Summary and Critical Analysis of the Poem A Hot Noon in Malabar
Summary of the Poem: A Hot Noon in Malabar
A Hot Noon in Malabar : The poetess recalls some of her experiences in her Malabar home at noon-time in the course of her life. She looks back at those experiences fondly and longingly. How fascinating, peaceful, and carefree was the past. She remembers of the hot noon-time when all sorts of persons used to pass by her house. Some of them were sellers who used to cry to sell their things. They brought all sorts of things. For selling their things they cried loudly in harsh voices. In their crying they told the qualities of their things.
The poetess first thinks of the beggars who used to come to her house for begging alms. Some of them were in very pathetic condition. While begging alms, they spoke in their particular voices. Their voices express their discontentment with their present lives and their vital need for charity. Next she remembers the fortune tellers who came from the hills with the cages of the parrots and colourful fortune cards. Due to using the fortune cards for a long time, they (cards) were stained. Then she recalls the Kurawa girls who sold the future of their customers by reading their palm lines.
While examining the palms of their customers, they told their future in monotonous voices. They repeated the same words. The sentences used by them greatly lacked in variety. With the help of their long practice and experience, they were able to satisfy the curiosity of their customers. They had known a lot about human psychology and nature. The poetess then recalls the bangle sellers who settled great distance to sell their bangles. They wandered from village to village and town to town selling their bangles of various colours such as red, green and blue. They walked on foot miles and miles of the dusty roads. Due to walking on the rough paths, their heels had cracked and they felt great pain. The dust froze on their clothes and bangles.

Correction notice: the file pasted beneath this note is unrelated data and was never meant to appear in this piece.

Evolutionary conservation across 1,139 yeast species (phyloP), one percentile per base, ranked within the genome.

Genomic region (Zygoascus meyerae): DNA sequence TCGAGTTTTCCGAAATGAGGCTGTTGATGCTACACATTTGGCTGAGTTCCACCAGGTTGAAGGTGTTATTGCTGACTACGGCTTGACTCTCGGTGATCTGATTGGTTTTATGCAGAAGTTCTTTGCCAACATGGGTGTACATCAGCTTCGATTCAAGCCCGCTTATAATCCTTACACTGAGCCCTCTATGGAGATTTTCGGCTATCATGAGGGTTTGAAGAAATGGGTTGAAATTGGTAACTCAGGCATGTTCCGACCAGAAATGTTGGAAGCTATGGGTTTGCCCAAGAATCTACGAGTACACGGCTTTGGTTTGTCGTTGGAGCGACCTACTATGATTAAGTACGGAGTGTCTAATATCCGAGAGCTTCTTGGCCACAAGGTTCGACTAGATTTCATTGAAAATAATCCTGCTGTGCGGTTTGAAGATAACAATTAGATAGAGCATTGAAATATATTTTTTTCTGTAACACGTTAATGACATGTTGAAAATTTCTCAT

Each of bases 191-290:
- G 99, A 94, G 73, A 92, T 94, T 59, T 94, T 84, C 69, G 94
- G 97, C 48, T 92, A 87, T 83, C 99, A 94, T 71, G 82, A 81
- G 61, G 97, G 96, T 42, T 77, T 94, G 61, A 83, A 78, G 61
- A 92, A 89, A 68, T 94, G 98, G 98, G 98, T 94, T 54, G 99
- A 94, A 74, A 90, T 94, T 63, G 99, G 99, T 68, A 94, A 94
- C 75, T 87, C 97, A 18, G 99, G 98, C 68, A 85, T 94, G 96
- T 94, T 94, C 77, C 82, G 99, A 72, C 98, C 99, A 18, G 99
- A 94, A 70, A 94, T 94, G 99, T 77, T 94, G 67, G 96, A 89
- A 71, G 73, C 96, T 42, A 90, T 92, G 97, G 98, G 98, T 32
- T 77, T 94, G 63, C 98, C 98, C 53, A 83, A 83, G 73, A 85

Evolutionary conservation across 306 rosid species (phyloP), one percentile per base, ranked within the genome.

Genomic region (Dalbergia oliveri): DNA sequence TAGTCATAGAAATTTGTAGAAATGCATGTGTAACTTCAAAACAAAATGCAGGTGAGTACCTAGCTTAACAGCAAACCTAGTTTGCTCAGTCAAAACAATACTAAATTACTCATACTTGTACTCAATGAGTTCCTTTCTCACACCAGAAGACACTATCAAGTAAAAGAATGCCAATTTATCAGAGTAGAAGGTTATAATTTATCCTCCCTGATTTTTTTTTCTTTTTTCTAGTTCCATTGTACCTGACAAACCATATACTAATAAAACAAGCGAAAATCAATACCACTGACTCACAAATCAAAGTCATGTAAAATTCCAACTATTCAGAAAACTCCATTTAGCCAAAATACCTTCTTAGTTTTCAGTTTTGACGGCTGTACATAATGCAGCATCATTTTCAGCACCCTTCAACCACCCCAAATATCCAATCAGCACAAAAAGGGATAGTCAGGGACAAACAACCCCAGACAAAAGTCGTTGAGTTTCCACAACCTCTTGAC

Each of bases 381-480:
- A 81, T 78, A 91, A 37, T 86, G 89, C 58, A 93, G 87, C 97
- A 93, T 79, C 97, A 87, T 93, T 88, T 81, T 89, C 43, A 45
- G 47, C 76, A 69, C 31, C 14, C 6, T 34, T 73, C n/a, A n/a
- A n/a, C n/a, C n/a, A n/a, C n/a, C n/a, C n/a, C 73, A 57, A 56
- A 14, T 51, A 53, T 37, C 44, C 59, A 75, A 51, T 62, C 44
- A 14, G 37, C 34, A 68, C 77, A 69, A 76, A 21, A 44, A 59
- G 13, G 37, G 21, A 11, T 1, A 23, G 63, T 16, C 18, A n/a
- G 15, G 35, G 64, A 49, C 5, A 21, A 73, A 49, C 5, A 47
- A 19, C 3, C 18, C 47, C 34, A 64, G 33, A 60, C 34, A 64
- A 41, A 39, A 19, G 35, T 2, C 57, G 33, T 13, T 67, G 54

Due to making long journey, they were badly tired. They passed by the houses to sell their bangles to the girls and the women. When they tried to climb the portico, they felt great difficulty. They used to spread their colourful bangles on the floor before the girls and the women. Next she recalls of the strangers who used to pass by her house and peep into her house through the window curtains, but they could see nothing because the rooms of the house were dark while their eyes carried the heat and the brightness of sunlight in them. The strangers wanted shelter to escape from the excessive heat of the Sun and to rest for some time, so they expected some hospitality from the owner of the house and other members.
When they got no response from the house, they moved towards the brick lodged well to quench their thirst and get some rest from the heat of the Sun. All they were strange people, and had a kind of wild look in their eyes. They did not speak much, but when they spoke, their voices were always jungle voices. It was all the more a torture for her now, because these noons reminded her of other long past noons which were equally hot, but when she was happy and loved. In the present everything seems dirty, filthy, and unfamiliar, unlike the past when everything was familiar, innocent and pure.
Critical Appreciation of the Poem: A Hot Noon in Malabar
The poem entitled A Hot Noon in Malabar was first published in the poetess’s first anthology Summer in Calcutta, in the year 1965. This poem deals with a theme similar to My Grandmother’s House. It also deals with the nostalgic yearning of the poetess for happy and love filled childhood and the family home in Malabar. Like other poems in Summer in Calcutta, this poem scatters its fallout of heat, sweat and weariness over the heat, urban modes, vital heat, urban sophistication.